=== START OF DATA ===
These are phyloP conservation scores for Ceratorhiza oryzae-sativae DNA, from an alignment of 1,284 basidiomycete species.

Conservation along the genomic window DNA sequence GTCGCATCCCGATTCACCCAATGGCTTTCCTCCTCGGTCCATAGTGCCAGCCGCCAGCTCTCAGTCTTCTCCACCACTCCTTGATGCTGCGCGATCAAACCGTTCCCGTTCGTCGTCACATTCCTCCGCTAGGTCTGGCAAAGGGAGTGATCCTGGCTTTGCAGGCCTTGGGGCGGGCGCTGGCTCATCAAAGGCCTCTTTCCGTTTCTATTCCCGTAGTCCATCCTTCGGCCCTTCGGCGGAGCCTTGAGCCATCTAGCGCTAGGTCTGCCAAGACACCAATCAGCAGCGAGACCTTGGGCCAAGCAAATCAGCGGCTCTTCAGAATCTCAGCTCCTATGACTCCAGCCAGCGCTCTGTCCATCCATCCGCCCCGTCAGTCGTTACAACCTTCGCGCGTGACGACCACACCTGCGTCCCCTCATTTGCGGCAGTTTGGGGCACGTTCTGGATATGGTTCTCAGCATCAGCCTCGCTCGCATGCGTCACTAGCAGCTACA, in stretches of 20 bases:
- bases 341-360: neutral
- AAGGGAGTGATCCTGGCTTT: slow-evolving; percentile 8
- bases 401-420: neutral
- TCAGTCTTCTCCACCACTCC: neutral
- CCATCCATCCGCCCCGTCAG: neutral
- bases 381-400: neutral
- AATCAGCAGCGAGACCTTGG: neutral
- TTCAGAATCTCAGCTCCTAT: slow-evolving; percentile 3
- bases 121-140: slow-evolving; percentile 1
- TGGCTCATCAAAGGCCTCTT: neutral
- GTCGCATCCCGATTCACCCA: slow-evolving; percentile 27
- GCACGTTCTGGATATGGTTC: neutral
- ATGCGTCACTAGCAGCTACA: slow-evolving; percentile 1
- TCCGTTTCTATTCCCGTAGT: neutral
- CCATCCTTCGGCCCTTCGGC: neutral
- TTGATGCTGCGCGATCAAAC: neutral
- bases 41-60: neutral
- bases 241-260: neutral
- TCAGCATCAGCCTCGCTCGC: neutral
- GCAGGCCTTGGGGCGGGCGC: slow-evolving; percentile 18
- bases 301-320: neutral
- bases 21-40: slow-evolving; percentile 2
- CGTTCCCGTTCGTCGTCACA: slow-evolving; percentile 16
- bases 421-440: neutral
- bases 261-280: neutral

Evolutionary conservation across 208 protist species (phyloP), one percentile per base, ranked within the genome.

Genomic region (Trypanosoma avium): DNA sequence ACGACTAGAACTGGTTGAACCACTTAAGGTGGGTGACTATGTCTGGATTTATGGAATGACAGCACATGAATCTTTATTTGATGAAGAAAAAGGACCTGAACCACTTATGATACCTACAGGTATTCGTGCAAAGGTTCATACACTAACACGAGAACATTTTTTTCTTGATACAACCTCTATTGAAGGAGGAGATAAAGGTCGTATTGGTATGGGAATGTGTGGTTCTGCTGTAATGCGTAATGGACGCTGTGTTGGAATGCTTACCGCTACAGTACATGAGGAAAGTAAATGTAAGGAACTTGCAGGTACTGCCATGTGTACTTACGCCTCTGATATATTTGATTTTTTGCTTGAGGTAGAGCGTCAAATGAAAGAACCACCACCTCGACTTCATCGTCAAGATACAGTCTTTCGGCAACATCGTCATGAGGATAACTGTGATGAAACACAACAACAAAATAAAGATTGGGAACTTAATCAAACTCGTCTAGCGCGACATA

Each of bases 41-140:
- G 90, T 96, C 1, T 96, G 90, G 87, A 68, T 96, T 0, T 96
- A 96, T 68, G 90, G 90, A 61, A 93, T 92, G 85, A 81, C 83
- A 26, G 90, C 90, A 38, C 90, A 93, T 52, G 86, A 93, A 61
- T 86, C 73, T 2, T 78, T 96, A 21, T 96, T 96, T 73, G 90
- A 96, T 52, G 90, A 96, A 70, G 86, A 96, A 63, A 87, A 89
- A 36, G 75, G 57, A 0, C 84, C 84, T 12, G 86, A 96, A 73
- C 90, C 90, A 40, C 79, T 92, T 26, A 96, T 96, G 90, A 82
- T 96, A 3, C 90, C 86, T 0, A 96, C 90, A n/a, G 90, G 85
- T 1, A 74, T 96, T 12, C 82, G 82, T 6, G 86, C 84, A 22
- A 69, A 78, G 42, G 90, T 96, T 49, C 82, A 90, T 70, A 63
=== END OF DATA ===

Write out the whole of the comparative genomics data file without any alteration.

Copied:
These are phyloP conservation scores for Ceratorhiza oryzae-sativae DNA, from an alignment of 1,284 basidiomycete species.

Conservation along the genomic window DNA sequence GTCGCATCCCGATTCACCCAATGGCTTTCCTCCTCGGTCCATAGTGCCAGCCGCCAGCTCTCAGTCTTCTCCACCACTCCTTGATGCTGCGCGATCAAACCGTTCCCGTTCGTCGTCACATTCCTCCGCTAGGTCTGGCAAAGGGAGTGATCCTGGCTTTGCAGGCCTTGGGGCGGGCGCTGGCTCATCAAAGGCCTCTTTCCGTTTCTATTCCCGTAGTCCATCCTTCGGCCCTTCGGCGGAGCCTTGAGCCATCTAGCGCTAGGTCTGCCAAGACACCAATCAGCAGCGAGACCTTGGGCCAAGCAAATCAGCGGCTCTTCAGAATCTCAGCTCCTATGACTCCAGCCAGCGCTCTGTCCATCCATCCGCCCCGTCAGTCGTTACAACCTTCGCGCGTGACGACCACACCTGCGTCCCCTCATTTGCGGCAGTTTGGGGCACGTTCTGGATATGGTTCTCAGCATCAGCCTCGCTCGCATGCGTCACTAGCAGCTACA, in stretches of 20 bases:
- bases 341-360: neutral
- AAGGGAGTGATCCTGGCTTT: slow-evolving; percentile 8
- bases 401-420: neutral
- TCAGTCTTCTCCACCACTCC: neutral
- CCATCCATCCGCCCCGTCAG: neutral
- bases 381-400: neutral
- AATCAGCAGCGAGACCTTGG: neutral
- TTCAGAATCTCAGCTCCTAT: slow-evolving; percentile 3
- bases 121-140: slow-evolving; percentile 1
- TGGCTCATCAAAGGCCTCTT: neutral
- GTCGCATCCCGATTCACCCA: slow-evolving; percentile 27
- GCACGTTCTGGATATGGTTC: neutral
- ATGCGTCACTAGCAGCTACA: slow-evolving; percentile 1
- TCCGTTTCTATTCCCGTAGT: neutral
- CCATCCTTCGGCCCTTCGGC: neutral
- TTGATGCTGCGCGATCAAAC: neutral
- bases 41-60: neutral
- bases 241-260: neutral
- TCAGCATCAGCCTCGCTCGC: neutral
- GCAGGCCTTGGGGCGGGCGC: slow-evolving; percentile 18
- bases 301-320: neutral
- bases 21-40: slow-evolving; percentile 2
- CGTTCCCGTTCGTCGTCACA: slow-evolving; percentile 16
- bases 421-440: neutral
- bases 261-280: neutral

Evolutionary conservation across 208 protist species (phyloP), one percentile per base, ranked within the genome.

Genomic region (Trypanosoma avium): DNA sequence ACGACTAGAACTGGTTGAACCACTTAAGGTGGGTGACTATGTCTGGATTTATGGAATGACAGCACATGAATCTTTATTTGATGAAGAAAAAGGACCTGAACCACTTATGATACCTACAGGTATTCGTGCAAAGGTTCATACACTAACACGAGAACATTTTTTTCTTGATACAACCTCTATTGAAGGAGGAGATAAAGGTCGTATTGGTATGGGAATGTGTGGTTCTGCTGTAATGCGTAATGGACGCTGTGTTGGAATGCTTACCGCTACAGTACATGAGGAAAGTAAATGTAAGGAACTTGCAGGTACTGCCATGTGTACTTACGCCTCTGATATATTTGATTTTTTGCTTGAGGTAGAGCGTCAAATGAAAGAACCACCACCTCGACTTCATCGTCAAGATACAGTCTTTCGGCAACATCGTCATGAGGATAACTGTGATGAAACACAACAACAAAATAAAGATTGGGAACTTAATCAAACTCGTCTAGCGCGACATA

Each of bases 41-140:
- G 90, T 96, C 1, T 96, G 90, G 87, A 68, T 96, T 0, T 96
- A 96, T 68, G 90, G 90, A 61, A 93, T 92, G 85, A 81, C 83
- A 26, G 90, C 90, A 38, C 90, A 93, T 52, G 86, A 93, A 61
- T 86, C 73, T 2, T 78, T 96, A 21, T 96, T 96, T 73, G 90
- A 96, T 52, G 90, A 96, A 70, G 86, A 96, A 63, A 87, A 89
- A 36, G 75, G 57, A 0, C 84, C 84, T 12, G 86, A 96, A 73
- C 90, C 90, A 40, C 79, T 92, T 26, A 96, T 96, G 90, A 82
- T 96, A 3, C 90, C 86, T 0, A 96, C 90, A n/a, G 90, G 85
- T 1, A 74, T 96, T 12, C 82, G 82, T 6, G 86, C 84, A 22
- A 69, A 78, G 42, G 90, T 96, T 49, C 82, A 90, T 70, A 63